Thunderbird Conversations : feedback wanted!

Andrew Sutherland asutherland at
Tue Nov 30 03:54:42 UTC 2010

I saw some discusson on #maildev about slow gloda queries.  If you could 
augment your extension to do some basic statistics accumulation that 
information could be very useful.  Specifically, the total request 
latency as well as the number of returned items/messages as well as the 
number of items in the sub-collections.  (Each collection instance also 
creates collections to hold the related noun instances and stores them 
in a subCollections dictionary keyed by the noun id.  This is done for 
object identity reasons.)

In general, we can expect that every gloda noun instance retrieval is 
going to require the retrieval of a page that is unlikely to be 
prefetched.  In the case of messages, retrieval of the fulltext body 
requires row retrieval using the primary key which means at least one 
page.  Contacts and identities have a good chance of already being in 
memory.  Queries for related noun instances (identities/contacts) must 
be issued from the main thread subsequent to the asynchronous mozStorage 
activities which also brings main thread latency into the overall 
latency picture.

The point being that a conversation with 10 messages and 6 involved 
parties will tally out to an uncached lower bound of at least 2 seeks 
per message, 1 seek per identity, 1 seek per contact, plus btree 
traversal overhead at a page size of 512 (which should thankfully 
benefit from some locality related to key ordering) which we will call 8 
seeks with absolutely no justification whatsoever.  So (32 substantiated 
seeks + 8 wild guesstimate seeks) * 10 ms = 400ms.  JavaScript-handled 
dependent queries should probably number 3 in the worst case, so also 
add 3 * (event loop latency) into that.

Obviously, if gloda indexing is active during the process of display, 
there could be latency on the asynchronous database thread as well as 
interference on the main thread.  Likely major sources of latency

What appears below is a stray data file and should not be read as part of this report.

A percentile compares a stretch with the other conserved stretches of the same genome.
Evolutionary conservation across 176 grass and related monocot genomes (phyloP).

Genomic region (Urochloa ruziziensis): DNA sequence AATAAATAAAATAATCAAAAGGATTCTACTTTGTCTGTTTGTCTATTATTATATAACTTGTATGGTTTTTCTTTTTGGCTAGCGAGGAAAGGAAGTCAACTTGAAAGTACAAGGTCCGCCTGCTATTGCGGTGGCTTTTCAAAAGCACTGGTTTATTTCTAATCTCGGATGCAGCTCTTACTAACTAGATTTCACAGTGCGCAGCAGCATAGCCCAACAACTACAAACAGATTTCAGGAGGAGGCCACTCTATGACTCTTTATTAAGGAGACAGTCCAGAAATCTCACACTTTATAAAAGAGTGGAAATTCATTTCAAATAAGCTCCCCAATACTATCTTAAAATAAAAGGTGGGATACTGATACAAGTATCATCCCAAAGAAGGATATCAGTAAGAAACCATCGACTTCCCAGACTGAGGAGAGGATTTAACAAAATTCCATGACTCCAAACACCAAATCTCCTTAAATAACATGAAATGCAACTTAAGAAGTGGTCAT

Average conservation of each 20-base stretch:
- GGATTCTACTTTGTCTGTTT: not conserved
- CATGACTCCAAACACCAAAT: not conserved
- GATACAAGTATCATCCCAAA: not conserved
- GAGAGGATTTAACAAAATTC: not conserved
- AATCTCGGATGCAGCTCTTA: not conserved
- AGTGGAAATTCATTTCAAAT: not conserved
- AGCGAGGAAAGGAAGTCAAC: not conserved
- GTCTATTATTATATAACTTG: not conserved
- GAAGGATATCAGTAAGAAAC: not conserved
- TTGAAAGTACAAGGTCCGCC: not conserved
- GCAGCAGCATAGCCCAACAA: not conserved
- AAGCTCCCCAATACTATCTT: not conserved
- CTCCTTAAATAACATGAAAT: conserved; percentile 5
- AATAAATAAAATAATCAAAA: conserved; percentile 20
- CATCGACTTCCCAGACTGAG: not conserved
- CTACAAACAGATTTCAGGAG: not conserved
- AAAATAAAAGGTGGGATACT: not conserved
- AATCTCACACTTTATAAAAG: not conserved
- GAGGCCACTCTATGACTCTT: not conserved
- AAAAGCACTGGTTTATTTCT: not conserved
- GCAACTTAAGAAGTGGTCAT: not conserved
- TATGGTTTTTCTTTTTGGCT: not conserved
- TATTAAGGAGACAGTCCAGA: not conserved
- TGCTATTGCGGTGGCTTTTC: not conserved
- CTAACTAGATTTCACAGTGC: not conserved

(easily on the order of 100s of milliseconds) include database commit 
operations and fulltext index segment merges.  Any other I/O by 
Thunderbird, including your extension streaming messages, could also 
introduce additional I/O latency and what not.

Which is to say, it would not surprise me that these things could get 
really slow, but it would be great to know what this translates to in 
the real world.

The best mitigation strategy I can think of would be for you to try some 
of the following; hopefully you're not already doing any of this! :)

- Aggressively pre-issue queries against messages close by in the thread 
pane that the user might click on next.  I would still expect most 
worst-case gloda query latencies to take less time than it takes a human 
being to read an e-mail message of several seconds.

- Maintain a limited query cache of your own to fast-path users 
re-displaying a recently displayed conversation.  Gloda will not 
automatically re-use existing queries.  If you ask for information on a 
conversation you recently asked for, gloda will still dispatch the query 
to the asynchronous thread.  This will likely return quickly because the 
SQLite or OS caches should still be hot, and gloda may still have all of 
the message objects available in memory, but you still have to deal with 
the asynchronous database thread latency as well as the main thread 
event backlog/latency.

It is worth noting that thanks to SQLite 3.7.x and its WAL (Write-Ahead 
Log) we actually could avoid the worst-case asynchronous thread latency 
stuff.  SQLite 3.7.x is available on both mozilla 1.9.2 and trunk.


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